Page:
We used a time-to-event study design that accounted for all fetuses-at-risk, rather than births only.19 Data were obtained from the Quebec, Canada, birth file that provides complete coverage of live births (ie, newborns showing any sign of life at the moment of delivery) in the province through registration certificates. We extracted singleton live births in the city of Montreal for the 30-year period spanning 1981 to 2010. For each year, the risk period started June 1 and ended September 30, covering the 4-month span when extremely high temperatures occur in Montreal. Births from October through May, when temperatures were much cooler or sub-zero, were not considered events but were included as fetuses-at-risk if they were at risk of preterm or term birth from June to September. The final sample consisted of 219,319 births (not including 2,220 with missing data on gestational or maternal age) plus an additional 193,207 fetuses born after September but at risk during June to September.

The outcomes were preterm and term birth. Gestational age <37 weeks was defined as preterm. Term births were further categorized as early term (37–38 weeks) or full term (≥39 weeks).24 Gestational age was available in completed weeks based on ultrasound examinations, providing relatively accurate estimates.25 Menstrual dating may have been used in the 1980s, potentially misclassifying gestational age for a proportion of births (though with no reason to suspect that misclassification differed by temperature).

Exposure was defined as the maximum outdoor temperature reached on the day of birth or any of the 6 preceding days (ie, the week before birth), following previous research which used similar time-fixed measures.6,7,12 Maximum temperature can capture thermal stress during summer, but not during cold months when minimum temperature is a more relevant measure of exposure in Montreal. We restricted the exposure window to 1 week because it was not clear that earlier exposures could directly trigger labor via thermoregulatory mechanisms. Hourly temperature data were obtained from the Environment Canada meteorological center situated 20 km from the city core.26 Maximum temperature was evaluated as a continuous exposure, using 20°C as referent. A temperature of 20°C is unlikely to be associated with thermal stress and has been used as a referent in previous Montreal-based research.26 In addition, we examined the maximum temperature of each preceding day separately, in the event that lagged associations were masked by one maximum temperature over the week. We also considered mean (rather than maximum) temperature.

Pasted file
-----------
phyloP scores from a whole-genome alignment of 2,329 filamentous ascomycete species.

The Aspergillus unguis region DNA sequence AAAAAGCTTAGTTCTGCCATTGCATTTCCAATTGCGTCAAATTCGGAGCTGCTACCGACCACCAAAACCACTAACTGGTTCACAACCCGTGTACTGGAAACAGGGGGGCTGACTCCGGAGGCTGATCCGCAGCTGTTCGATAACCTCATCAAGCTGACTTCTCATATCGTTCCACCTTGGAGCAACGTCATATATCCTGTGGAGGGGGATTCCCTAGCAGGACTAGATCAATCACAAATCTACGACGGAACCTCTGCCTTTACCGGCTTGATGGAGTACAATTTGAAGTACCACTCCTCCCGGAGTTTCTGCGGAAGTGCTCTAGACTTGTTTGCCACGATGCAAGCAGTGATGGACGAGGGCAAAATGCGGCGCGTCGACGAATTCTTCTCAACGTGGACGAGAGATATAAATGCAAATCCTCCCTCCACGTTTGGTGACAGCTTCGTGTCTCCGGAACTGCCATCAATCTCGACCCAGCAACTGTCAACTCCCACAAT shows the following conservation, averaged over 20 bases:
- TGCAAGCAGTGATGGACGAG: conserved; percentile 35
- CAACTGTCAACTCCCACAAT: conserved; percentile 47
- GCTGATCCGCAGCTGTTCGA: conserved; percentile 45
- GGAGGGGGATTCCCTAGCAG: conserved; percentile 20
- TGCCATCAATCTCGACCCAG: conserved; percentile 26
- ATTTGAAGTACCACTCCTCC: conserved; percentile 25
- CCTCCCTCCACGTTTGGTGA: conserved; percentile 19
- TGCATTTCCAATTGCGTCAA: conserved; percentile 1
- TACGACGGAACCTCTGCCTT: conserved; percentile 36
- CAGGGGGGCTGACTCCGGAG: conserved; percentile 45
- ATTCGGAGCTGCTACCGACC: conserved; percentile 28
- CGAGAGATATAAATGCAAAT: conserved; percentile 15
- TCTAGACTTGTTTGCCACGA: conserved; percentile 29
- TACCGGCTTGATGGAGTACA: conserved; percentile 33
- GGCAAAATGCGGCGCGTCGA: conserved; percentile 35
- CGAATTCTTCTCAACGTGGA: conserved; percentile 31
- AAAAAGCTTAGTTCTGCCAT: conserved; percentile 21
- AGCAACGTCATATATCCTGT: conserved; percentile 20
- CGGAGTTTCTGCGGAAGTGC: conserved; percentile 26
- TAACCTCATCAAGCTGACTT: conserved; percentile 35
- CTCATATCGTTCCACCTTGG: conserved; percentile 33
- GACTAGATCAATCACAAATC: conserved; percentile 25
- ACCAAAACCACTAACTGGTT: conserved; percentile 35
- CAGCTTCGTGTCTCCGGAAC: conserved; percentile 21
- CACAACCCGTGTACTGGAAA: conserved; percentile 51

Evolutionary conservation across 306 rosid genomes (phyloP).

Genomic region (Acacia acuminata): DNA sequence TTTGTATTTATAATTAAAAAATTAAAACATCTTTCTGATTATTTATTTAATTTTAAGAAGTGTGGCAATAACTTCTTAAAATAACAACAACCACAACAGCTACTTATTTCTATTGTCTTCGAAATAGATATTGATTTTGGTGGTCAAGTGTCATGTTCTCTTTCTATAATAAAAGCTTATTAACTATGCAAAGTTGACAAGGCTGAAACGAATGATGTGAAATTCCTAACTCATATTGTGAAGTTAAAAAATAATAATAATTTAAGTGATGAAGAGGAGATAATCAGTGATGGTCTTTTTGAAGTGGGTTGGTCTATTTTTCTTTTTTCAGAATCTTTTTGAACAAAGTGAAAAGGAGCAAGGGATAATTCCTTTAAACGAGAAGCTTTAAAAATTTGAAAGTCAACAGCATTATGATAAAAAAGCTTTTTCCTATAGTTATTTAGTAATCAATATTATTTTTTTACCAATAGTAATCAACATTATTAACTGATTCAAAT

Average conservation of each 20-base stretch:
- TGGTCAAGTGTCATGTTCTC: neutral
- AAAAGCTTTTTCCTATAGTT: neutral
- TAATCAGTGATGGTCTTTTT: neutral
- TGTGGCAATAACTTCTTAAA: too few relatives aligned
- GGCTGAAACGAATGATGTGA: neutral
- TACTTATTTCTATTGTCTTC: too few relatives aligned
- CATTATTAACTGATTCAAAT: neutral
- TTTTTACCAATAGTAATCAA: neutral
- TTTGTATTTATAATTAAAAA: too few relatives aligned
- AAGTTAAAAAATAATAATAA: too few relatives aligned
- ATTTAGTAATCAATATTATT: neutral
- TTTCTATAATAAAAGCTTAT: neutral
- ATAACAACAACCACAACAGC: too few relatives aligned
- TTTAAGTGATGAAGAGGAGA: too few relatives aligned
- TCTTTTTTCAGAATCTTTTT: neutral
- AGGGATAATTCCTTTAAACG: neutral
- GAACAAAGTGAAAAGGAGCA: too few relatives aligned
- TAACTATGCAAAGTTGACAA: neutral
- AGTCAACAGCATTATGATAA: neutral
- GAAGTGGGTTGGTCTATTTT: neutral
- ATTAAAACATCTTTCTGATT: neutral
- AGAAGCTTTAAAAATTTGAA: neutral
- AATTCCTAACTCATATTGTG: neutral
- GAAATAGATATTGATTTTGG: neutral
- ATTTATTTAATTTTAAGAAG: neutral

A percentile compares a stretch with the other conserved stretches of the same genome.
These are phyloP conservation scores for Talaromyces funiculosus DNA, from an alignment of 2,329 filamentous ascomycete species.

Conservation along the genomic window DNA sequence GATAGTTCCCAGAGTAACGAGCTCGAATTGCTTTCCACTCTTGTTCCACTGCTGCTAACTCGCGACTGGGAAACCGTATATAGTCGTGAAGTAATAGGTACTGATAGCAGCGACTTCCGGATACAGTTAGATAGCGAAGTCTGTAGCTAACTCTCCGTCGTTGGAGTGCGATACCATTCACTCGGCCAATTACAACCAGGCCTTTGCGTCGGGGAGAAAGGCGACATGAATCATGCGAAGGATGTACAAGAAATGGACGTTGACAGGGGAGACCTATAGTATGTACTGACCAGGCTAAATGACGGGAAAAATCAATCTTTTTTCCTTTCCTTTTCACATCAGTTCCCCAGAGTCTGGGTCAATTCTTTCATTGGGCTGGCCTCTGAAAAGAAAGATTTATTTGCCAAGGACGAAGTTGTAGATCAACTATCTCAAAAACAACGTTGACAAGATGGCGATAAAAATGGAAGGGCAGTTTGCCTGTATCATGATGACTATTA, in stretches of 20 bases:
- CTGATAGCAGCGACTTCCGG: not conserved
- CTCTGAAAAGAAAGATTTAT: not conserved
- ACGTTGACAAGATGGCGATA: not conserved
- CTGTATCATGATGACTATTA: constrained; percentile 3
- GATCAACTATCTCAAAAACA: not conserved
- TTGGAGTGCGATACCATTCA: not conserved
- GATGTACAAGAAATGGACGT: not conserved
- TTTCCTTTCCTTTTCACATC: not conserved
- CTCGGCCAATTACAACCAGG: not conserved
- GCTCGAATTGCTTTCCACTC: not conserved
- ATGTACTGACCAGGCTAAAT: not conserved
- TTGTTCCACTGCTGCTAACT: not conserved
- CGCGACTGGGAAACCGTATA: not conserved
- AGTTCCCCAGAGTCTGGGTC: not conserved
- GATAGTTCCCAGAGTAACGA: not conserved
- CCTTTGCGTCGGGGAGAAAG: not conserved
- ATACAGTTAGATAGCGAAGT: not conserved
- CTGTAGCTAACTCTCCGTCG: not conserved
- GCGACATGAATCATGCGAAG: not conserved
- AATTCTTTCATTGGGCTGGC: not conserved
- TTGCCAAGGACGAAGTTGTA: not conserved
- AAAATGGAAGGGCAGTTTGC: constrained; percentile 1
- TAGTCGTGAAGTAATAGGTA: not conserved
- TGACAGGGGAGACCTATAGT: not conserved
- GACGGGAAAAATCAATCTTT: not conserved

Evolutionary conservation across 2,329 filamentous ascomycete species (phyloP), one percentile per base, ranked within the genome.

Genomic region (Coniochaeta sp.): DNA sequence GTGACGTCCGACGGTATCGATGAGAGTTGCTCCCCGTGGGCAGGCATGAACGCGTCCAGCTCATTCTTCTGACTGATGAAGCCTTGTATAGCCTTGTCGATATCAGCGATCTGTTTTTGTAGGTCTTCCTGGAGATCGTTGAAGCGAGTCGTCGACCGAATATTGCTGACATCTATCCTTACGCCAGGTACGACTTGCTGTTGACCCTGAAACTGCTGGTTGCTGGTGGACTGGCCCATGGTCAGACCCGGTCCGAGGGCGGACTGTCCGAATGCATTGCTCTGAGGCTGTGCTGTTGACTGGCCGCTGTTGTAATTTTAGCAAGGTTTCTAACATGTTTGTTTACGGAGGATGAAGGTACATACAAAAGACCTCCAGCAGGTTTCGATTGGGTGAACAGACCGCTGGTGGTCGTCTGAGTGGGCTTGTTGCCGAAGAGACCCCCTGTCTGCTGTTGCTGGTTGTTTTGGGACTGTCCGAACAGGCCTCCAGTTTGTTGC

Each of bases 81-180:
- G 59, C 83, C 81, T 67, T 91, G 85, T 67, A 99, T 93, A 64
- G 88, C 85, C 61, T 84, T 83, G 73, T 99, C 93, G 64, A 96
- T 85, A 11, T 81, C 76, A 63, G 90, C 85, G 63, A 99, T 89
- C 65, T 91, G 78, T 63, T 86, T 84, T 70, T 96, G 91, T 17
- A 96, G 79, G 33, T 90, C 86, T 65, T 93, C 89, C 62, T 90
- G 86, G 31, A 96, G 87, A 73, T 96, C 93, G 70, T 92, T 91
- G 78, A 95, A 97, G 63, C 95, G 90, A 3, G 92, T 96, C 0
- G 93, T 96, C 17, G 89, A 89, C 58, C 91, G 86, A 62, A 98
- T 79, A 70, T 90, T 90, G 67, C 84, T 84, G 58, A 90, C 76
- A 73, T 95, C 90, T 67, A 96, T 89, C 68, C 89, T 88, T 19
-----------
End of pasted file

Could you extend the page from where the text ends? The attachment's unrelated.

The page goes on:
Because labor might be triggered by persistent heat-related stress rather than brief heat exposures of short duration, we evaluated two indicators of extreme heat episodes—the first defined as 3 or more consecutive days with temperatures of 32°C or above in the week before birth (dichotomous)27 and the second defined as cumulative exposure to 0, 1, 2, 3, and 4 to 7 days with maximum temperature of at least 32°C (categorical). We used both indicators because there is no standard definition of extreme heat episodes.6

Humidity and air pollution were considered potential confounders of the association between temperature and risk of delivery. Humidity was measured using mean percent relative humidity during the week before birth (continuous). Air pollution was captured using mean daily concentration of ozone (O3) in parts per billion and particulate matter smaller than 2.5 μm (PM2.5) in microgram per cubic meter across all Environment Canada monitoring stations in Montreal during the preceding week, expressed continuously.28 Unlike humidity, air pollution data were available only after year 1999. The following variables were included as covariates: maternal age (<20, 20–34, or ≥35 years), education (no high school diploma, high school diploma, some postsecondary, some university or more, or unknown), marital status (legally married or not legally married), immigration (Canadian-born, foreign-born, or unknown), language spoken at home (French, English, other language, or unknown), parity (0, 1, or ≥2 previous deliveries), month (categorical), and period (1981–1990, 1991–2000, or 2001–2010).

Statistical Analysis